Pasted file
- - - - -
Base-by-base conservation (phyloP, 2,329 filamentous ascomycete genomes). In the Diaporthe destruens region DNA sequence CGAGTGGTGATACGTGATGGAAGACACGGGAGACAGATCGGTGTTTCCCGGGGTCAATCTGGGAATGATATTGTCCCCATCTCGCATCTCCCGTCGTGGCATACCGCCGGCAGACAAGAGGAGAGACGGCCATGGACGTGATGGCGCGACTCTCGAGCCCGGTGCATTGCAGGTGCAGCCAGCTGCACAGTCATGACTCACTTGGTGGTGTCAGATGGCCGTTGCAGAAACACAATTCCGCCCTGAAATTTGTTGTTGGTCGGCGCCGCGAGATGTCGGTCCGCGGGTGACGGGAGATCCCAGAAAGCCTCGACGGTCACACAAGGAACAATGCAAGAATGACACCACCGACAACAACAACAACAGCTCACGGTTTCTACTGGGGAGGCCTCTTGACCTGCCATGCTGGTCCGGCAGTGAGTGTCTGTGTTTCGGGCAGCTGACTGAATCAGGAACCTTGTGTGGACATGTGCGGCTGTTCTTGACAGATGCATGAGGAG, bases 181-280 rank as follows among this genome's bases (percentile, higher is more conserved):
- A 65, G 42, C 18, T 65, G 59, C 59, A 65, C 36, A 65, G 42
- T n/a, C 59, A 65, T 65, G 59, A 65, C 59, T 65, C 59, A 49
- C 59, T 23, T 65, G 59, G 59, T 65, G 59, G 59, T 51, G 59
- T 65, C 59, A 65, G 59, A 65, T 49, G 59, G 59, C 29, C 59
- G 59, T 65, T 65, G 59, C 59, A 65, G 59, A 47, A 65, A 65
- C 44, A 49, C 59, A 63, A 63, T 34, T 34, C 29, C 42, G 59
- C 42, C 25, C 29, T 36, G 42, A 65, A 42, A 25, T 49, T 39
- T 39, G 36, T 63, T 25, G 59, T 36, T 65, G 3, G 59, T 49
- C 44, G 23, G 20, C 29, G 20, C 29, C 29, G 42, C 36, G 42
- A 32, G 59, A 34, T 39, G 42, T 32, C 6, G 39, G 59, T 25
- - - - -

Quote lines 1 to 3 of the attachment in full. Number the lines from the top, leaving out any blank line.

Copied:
Base-by-base conservation (phyloP, 2,329 filamentous ascomycete genomes). In the Diaporthe destruens region DNA sequence CGAGTGGTGATACGTGATGGAAGACACGGGAGACAGATCGGTGTTTCCCGGGGTCAATCTGGGAATGATATTGTCCCCATCTCGCATCTCCCGTCGTGGCATACCGCCGGCAGACAAGAGGAGAGACGGCCATGGACGTGATGGCGCGACTCTCGAGCCCGGTGCATTGCAGGTGCAGCCAGCTGCACAGTCATGACTCACTTGGTGGTGTCAGATGGCCGTTGCAGAAACACAATTCCGCCCTGAAATTTGTTGTTGGTCGGCGCCGCGAGATGTCGGTCCGCGGGTGACGGGAGATCCCAGAAAGCCTCGACGGTCACACAAGGAACAATGCAAGAATGACACCACCGACAACAACAACAACAGCTCACGGTTTCTACTGGGGAGGCCTCTTGACCTGCCATGCTGGTCCGGCAGTGAGTGTCTGTGTTTCGGGCAGCTGACTGAATCAGGAACCTTGTGTGGACATGTGCGGCTGTTCTTGACAGATGCATGAGGAG, bases 181-280 rank as follows among this genome's bases (percentile, higher is more conserved):
- A 65, G 42, C 18, T 65, G 59, C 59, A 65, C 36, A 65, G 42
- T n/a, C 59, A 65, T 65, G 59, A 65, C 59, T 65, C 59, A 49